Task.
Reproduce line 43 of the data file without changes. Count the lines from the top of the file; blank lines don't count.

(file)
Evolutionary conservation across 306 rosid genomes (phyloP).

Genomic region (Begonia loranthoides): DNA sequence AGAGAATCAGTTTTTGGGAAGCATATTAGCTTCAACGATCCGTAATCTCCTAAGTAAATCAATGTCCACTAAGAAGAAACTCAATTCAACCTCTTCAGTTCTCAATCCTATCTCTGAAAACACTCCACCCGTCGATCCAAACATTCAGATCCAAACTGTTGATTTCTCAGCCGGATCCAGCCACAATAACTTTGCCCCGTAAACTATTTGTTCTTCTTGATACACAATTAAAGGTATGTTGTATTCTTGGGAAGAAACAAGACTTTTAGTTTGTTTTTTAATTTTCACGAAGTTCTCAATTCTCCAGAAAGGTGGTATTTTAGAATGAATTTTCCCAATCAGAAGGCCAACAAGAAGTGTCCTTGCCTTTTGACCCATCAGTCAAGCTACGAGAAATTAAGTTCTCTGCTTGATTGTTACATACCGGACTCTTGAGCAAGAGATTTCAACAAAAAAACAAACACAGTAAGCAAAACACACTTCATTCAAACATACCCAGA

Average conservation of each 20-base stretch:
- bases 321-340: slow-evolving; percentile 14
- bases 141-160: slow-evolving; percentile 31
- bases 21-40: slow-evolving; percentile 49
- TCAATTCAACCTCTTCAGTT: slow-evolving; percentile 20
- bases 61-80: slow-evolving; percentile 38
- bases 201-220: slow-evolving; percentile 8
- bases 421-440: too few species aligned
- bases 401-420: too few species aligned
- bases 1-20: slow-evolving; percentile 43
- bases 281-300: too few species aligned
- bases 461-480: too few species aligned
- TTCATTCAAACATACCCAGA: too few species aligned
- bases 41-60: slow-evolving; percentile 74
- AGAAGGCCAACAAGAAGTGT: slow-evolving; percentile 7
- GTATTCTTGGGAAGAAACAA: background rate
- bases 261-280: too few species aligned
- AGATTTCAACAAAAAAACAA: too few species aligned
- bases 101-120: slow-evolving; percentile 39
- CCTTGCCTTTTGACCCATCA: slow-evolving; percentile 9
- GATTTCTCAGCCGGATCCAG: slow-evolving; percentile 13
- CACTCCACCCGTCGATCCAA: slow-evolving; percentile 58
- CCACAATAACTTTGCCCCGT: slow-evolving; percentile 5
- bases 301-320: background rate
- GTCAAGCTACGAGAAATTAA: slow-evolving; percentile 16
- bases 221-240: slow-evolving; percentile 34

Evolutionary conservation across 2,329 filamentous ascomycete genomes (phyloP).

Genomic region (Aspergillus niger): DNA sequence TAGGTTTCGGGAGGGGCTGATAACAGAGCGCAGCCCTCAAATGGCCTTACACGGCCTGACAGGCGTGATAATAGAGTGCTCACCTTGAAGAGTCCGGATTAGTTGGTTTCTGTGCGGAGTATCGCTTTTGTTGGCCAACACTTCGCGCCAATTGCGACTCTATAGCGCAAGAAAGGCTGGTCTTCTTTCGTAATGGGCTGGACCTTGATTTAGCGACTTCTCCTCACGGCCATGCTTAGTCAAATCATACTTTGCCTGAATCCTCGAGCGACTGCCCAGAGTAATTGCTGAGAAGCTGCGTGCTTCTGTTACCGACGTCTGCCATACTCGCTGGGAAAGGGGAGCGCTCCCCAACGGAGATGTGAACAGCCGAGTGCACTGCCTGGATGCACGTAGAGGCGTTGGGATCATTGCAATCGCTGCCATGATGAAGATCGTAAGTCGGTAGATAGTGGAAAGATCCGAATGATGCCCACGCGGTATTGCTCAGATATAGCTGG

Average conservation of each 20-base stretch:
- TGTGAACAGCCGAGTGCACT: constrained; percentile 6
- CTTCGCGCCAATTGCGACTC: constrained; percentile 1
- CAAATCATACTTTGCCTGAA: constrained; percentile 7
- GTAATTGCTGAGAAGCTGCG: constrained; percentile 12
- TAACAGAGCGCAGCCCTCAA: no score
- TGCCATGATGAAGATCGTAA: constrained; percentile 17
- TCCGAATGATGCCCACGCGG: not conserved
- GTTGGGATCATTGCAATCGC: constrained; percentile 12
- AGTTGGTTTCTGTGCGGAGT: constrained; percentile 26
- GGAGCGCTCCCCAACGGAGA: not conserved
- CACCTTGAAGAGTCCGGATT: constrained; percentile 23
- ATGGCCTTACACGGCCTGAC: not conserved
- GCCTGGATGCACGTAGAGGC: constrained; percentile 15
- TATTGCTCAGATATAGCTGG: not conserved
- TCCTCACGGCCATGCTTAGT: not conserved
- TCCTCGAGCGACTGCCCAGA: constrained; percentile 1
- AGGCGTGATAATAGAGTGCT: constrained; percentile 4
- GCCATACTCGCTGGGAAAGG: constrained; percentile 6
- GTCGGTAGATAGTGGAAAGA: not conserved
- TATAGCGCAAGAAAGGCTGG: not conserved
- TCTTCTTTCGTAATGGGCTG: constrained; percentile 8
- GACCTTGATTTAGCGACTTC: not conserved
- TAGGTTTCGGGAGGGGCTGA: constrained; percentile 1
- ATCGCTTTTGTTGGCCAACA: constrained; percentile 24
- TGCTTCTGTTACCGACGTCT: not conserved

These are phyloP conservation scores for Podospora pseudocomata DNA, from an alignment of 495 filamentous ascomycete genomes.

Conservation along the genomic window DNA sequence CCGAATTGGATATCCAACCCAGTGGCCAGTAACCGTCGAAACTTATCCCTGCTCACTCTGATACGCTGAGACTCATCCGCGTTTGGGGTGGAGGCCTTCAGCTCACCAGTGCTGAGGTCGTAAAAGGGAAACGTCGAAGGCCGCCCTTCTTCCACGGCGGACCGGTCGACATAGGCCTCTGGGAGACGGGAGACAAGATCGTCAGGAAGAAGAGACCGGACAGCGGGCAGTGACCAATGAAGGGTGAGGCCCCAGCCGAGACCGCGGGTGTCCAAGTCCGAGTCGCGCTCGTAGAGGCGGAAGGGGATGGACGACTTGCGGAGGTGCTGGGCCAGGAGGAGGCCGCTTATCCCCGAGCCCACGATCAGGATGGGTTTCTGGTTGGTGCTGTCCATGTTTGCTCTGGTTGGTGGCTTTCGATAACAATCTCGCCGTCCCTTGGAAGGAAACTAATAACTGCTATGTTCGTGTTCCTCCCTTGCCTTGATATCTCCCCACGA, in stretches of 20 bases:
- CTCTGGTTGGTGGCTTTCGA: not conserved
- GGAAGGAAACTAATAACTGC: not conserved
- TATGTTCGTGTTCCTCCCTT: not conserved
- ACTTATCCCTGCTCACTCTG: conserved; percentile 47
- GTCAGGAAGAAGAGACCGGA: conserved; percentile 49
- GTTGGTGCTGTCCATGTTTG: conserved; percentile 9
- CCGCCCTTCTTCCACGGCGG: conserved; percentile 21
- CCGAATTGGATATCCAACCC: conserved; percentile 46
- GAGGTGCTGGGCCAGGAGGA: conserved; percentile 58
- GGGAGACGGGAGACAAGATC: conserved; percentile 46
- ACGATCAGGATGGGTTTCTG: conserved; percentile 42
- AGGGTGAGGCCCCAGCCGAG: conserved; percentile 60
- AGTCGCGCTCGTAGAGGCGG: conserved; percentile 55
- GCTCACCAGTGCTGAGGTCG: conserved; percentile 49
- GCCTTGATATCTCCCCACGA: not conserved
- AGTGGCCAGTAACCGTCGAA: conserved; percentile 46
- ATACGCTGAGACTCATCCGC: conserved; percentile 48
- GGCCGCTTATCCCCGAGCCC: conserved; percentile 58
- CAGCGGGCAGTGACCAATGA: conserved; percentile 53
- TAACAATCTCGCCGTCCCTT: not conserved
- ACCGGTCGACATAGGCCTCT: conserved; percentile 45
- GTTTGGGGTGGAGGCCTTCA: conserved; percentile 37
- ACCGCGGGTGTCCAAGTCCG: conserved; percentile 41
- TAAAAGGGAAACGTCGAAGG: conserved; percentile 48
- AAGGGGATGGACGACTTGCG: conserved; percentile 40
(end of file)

- ATGGCCTTACACGGCCTGAC: not conserved